Among the ranks of the self-employed, I'm sure I'm not alone in putting in a few hour's work on a Sunday morning.
My lovely workroom is right next to the office so it's tempting to pop in and do a bit of surreptitious catching up while listening to The Archers omnibus edition on the radio.
However, this morning, the lure of sunshine and relatively blue skies was coupled with a very persistent Small Dog who came trotting into the workroom to sit by the side of my chair, giving me a very hard stare and the occasional tentative tap with her paw.
So, we kitted up and off we set, down to the seafront to blow away the cobwebs.
It was definitely blowy.
We started off along the promenade with the wind behind us and it didn't feel too bad. Small Dog definitely doesn't like tail winds but the distraction of picking up her wee mails and enforcing her rigourous Stop And Sniff policy took her mind off them . However the return trip was a whole different kettle of fish, as we battled into the wind head on. It was high tide and the pounding of the waves on the shingle just a few feet away made conversation impossible so we just put our heads down and plodded along.
PP is an enthusiastic beachcomber, and was hopeful that the recent storms might have washed up some interesting flotsam and jetsam. Sure enough, she spotted a huge hank of rope with some old fishing net attached. As well as a long plank of wood, which she declared would make excellent firewood. So I'm sure we made an amusing sight, struggling along the promenade, lugging the rope, net and wood, Small Dog striking out in front, resplendent in her fluorescent pink raincoat, tail streaming out behind her.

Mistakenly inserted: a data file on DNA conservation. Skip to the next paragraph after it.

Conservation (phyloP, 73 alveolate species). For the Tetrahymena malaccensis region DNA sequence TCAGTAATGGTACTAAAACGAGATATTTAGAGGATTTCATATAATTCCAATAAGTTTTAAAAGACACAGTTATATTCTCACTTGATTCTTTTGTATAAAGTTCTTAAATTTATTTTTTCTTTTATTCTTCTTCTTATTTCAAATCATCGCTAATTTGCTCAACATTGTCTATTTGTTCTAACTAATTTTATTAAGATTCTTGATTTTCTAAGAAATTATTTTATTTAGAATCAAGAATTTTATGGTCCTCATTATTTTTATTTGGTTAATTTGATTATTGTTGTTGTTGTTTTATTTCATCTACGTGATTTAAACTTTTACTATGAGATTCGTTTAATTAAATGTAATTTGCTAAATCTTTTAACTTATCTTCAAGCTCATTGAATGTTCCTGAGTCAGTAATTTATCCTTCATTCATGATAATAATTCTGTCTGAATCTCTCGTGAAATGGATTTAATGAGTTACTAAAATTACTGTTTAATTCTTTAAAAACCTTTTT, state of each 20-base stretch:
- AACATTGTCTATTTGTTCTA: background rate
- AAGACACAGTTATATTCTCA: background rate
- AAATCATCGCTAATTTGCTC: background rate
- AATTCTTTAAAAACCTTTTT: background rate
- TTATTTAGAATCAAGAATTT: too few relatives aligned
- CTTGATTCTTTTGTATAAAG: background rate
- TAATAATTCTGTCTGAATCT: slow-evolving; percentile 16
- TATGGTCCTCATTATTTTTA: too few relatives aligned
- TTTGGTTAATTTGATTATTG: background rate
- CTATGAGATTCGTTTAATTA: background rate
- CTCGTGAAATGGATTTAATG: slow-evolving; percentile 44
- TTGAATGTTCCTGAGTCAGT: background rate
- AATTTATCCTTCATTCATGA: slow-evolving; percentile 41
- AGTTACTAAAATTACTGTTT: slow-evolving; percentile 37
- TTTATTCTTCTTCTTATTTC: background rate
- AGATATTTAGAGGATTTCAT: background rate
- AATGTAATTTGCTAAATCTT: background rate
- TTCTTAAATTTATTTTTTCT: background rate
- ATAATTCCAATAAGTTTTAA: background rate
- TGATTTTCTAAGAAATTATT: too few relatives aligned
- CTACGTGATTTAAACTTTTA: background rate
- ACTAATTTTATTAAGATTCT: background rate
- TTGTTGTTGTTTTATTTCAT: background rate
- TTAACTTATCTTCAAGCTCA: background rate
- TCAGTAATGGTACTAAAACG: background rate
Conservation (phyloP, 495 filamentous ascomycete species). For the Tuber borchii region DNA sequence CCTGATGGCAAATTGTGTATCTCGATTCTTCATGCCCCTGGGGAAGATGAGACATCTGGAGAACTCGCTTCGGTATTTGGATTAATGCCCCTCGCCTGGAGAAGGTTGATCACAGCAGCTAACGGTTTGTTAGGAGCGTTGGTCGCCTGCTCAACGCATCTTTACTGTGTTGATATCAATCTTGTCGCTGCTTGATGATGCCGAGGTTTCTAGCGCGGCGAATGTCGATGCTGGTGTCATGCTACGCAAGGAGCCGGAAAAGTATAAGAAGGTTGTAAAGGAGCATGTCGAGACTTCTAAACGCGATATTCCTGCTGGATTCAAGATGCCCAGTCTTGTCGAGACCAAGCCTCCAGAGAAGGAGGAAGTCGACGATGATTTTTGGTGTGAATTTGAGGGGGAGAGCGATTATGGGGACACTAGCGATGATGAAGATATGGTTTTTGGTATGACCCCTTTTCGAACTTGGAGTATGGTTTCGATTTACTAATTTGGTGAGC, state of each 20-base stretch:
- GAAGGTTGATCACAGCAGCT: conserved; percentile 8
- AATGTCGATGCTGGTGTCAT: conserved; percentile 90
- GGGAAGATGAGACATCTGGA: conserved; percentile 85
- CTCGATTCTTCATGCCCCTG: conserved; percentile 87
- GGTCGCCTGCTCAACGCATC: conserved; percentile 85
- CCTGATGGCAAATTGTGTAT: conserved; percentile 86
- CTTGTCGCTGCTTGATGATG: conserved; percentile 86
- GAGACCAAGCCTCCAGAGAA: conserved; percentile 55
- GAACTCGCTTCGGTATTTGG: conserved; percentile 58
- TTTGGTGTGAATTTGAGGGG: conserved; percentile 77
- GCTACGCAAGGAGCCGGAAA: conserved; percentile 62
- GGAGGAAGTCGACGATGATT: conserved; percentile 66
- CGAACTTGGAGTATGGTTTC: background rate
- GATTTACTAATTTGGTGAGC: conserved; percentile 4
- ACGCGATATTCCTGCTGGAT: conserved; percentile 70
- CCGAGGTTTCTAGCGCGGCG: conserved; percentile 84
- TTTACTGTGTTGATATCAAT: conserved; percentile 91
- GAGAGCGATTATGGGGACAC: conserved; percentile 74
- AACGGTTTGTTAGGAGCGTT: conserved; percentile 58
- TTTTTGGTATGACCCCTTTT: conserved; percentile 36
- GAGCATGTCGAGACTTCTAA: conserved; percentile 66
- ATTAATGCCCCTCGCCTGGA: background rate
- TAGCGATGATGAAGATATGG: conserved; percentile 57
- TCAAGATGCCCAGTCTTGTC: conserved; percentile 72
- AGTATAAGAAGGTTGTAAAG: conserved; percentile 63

I do love living close to the sea. As a child, growing up midway between Edinburgh and Glasgow, the sea always seemed hundreds of miles away. On summer holidays, journeys to the sea felt interminable; my brother and I jammed in the back seat of the car, surrounded by all the paraphernalia of a family holiday, with the added complication of an extremely car sick dog, who would regularly throw up over one or both of us as we struggled to get his head out of the car window.
Those seaside holidays, initially at North Berwick or Dunbar on the east coast of Scotland, where the cutting wind came hurtling off the cold North Sea, and latterly on the relatively balmy west coast of Argyll, where the warming waters of the Gulf Stream made the sea temperature bearable, made me long to live by sea..... one day.
And that one day is now.
Yes it would be lovely to have a sea view and be within walking distance of the beach, but I'm hoping that might be a possibility when we retire. In the meantime, a short jaunt in the car and we're there.